1 Peter 4:7-19 “The End Is Near—What Shall We Do?
7 But the end of all things is at hand; therefore be serious and watchful in your prayers. 8 And above all things have fervent love for one another, for “love will cover a multitude of sins.” 9 Be hospitable to one another without grumbling. 10 As each one has received a gift, minister it to one another, as good stewards of the manifold grace of God. 11 If anyone speaks, let him speak as the oracles of God. If anyone ministers, let him do it as with the ability which God supplies, that in all things God may be glorified through Jesus Christ, to whom belong the glory and the dominion forever and ever. Amen.
12 Beloved, do not think it strange concerning the fiery trial which is to try you, as though some strange thing happened to you; 13 but rejoice to the extent that you partake of Christ’s sufferings, that when His glory is revealed, you may also be glad with exceeding joy. 14 If you are reproached for the name of Christ, blessed are you, for the Spirit of glory and of God rests upon you. On their part He is blasphemed, but on your part He is glorified. 15 But let none of you suffer as a murderer, a thief, an evildoer, or as a busybody in other people’s matters. 16 Yet if anyone suffers as a Christian, let him not be ashamed, but let him glorify God in this matter.
17 For the time has come for judgment to begin at the house of God; and if it begins with us first, what will be the end of those who do not obey the gospel of God? 18 Now
“If the righteous one is scarcely saved,
Where will the ungodly and the sinner appear?”
19 Therefore let those who suffer according to the will of God commit their souls to Him in doing good, as to a faithful Creator.
Introduction: Before we consider this passage, we should look back a little, at chapter 3 verse 18, “For Christ also suffered once for sins, the just for the unjust, that He might bring us to God, being put to death in the flesh but made alive by the Spirit.” This verse is the basis for all that the Apostle says in this book, that Christ Jesus has died and risen again, and so, has brought us to God.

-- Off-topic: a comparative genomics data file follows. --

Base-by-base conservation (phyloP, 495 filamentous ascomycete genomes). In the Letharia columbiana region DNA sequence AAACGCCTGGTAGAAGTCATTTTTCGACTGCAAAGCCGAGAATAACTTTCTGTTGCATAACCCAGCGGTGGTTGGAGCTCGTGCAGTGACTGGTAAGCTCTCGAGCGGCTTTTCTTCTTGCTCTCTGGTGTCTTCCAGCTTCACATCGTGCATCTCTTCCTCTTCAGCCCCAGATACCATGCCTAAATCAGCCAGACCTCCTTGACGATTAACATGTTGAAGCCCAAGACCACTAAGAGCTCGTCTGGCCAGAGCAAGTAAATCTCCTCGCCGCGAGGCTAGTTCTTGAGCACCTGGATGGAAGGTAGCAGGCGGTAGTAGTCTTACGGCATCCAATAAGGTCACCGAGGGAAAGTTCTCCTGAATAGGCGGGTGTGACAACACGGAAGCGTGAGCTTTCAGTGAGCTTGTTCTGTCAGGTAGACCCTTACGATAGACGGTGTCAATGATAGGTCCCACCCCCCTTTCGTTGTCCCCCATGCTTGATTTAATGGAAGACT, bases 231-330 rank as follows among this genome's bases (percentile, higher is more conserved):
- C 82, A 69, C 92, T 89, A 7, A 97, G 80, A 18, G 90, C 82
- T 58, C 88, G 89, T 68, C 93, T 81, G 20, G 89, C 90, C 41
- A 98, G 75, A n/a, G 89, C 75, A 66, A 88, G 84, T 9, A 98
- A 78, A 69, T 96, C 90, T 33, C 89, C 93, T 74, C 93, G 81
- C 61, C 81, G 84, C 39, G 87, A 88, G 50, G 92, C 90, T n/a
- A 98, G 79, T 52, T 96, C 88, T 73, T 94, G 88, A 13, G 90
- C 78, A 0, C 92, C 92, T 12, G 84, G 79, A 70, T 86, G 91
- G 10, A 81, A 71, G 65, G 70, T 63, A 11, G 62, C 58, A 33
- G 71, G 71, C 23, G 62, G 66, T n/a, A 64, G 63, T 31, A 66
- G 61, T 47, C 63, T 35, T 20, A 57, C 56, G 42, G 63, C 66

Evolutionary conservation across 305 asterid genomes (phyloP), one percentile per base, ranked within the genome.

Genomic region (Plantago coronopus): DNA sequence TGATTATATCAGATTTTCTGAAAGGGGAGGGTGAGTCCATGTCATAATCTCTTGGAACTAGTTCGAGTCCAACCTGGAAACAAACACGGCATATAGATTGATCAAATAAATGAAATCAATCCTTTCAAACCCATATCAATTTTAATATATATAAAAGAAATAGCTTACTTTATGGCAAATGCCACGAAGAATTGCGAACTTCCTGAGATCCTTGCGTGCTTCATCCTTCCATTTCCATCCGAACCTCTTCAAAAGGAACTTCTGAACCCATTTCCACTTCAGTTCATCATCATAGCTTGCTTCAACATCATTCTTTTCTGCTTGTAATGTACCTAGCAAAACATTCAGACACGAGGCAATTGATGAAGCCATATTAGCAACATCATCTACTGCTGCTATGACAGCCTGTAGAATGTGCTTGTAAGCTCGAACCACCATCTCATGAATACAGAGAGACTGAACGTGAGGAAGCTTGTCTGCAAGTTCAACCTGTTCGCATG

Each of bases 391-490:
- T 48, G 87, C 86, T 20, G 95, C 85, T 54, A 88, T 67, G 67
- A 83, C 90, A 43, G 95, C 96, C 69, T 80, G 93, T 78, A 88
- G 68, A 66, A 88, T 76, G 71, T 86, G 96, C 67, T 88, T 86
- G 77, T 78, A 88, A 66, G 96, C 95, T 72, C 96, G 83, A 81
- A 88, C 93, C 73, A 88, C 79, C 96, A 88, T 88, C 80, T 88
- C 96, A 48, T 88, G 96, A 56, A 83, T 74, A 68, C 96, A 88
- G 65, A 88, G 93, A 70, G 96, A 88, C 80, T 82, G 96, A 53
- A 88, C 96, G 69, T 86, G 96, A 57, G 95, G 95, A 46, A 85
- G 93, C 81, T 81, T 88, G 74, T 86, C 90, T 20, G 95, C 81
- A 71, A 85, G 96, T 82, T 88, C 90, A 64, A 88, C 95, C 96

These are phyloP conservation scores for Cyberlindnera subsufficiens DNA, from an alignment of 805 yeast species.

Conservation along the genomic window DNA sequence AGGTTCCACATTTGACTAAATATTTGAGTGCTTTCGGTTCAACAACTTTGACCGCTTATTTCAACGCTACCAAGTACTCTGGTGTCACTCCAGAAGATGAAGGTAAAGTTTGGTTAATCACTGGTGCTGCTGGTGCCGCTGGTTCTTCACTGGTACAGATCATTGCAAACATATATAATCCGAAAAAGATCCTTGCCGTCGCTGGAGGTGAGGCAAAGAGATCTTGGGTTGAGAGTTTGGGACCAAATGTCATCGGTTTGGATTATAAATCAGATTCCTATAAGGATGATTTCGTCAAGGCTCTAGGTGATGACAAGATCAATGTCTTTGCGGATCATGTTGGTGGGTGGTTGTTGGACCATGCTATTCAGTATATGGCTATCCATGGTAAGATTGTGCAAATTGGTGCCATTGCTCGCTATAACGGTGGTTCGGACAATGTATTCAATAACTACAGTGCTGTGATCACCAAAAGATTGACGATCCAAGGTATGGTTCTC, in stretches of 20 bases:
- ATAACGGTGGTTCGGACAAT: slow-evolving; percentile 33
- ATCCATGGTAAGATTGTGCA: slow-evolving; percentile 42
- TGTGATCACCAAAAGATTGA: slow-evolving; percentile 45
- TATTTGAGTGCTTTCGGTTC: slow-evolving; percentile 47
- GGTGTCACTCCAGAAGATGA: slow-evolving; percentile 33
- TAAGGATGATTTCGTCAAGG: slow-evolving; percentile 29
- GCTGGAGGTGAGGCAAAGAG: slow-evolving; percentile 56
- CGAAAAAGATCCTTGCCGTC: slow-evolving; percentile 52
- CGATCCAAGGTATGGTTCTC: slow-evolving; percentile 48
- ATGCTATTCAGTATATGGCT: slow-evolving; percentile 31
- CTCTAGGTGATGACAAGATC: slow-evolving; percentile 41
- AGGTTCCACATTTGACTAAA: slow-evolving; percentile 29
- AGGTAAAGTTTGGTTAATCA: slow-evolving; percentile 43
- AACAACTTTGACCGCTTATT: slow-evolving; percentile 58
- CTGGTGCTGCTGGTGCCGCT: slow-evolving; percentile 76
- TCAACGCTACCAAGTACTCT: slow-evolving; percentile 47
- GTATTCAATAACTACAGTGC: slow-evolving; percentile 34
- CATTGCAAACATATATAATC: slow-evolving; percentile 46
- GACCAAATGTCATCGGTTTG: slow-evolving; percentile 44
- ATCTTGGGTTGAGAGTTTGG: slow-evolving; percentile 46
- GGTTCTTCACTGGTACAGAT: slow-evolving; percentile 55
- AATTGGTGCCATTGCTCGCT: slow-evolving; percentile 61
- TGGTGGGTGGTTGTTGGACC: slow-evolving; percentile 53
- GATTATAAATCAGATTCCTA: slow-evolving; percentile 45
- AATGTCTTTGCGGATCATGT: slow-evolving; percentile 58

So now, he tells us how to live in light of the fact that Christ Jesus has saved us. He warns us first of all in verse 7, “But the end of all things is at hand.” This sounds strange to us today, since it has been some two thousand years since Christ Jesus lived, died, and rose again. But this perspective is always the point of view of that the Lord reveals to us—his coming is at hand. The same apostle says the same thing in 2 Peter 3:10, “But the day of the Lord will come as a thief in the night, in which the heavens will pass away with a great noise, and the elements will melt with fervent heat; both the earth and the works that are in it will be burned up.” And the apostle Paul says the same thing in1 Thessalonians 5:2, “For you yourselves know perfectly that the day of the Lord so comes as a thief in the night.” Since that is true, how should you live?
The first thing he says is, “therefore be serious and watchful in your prayers.” [verse 7] When we talk with the Lord in prayer, it should be sincere, which is to say, not just mouthing words or repeating phrases, but thinking about what we are saying. He also says to be watchful in our prayers. Watchful for what? For the coming of the Lord, that is, when we pray, we should pray in the knowledge and anticipation of the coming of the Lord.
The next thing he says, “And above all things have fervent love for one another.” [verse 8] It’s real easy to say “I love you” or write it on a card, but, to truly people means giving of ourselves, to the point where it hurts. The particular way he speaks of this is “for love will cover a multitude of sins.” That is, if we truly love one another, when they offend us, or sin against us, we will forgive them. There are so many people who know the Lord’s prayer, and say time after time “And forgive us our debts, as we forgive our debtors” [Matthew 6:12], but they fail to apply it in their own lives. But if Christ has forgiven you all of your sins, by what right do you hold someone else’s sins against them? If you love someone, then you will forgive them.
The third way he tells us to be ready for his come is to “Be hospitable to one another without grumbling.” [verse 9] Again, it is easy to talk about caring for people, but when your cousin suddenly shows up from Vietnam, and has nowhere to stay, and it’s really inconvenient, and you really don’t have more room, but you have to take them in, do you do so willingly? He tells us to be “hospitable without grumbling.” OK, a meal or two, or a night or two, but when is he going to get a job and move out?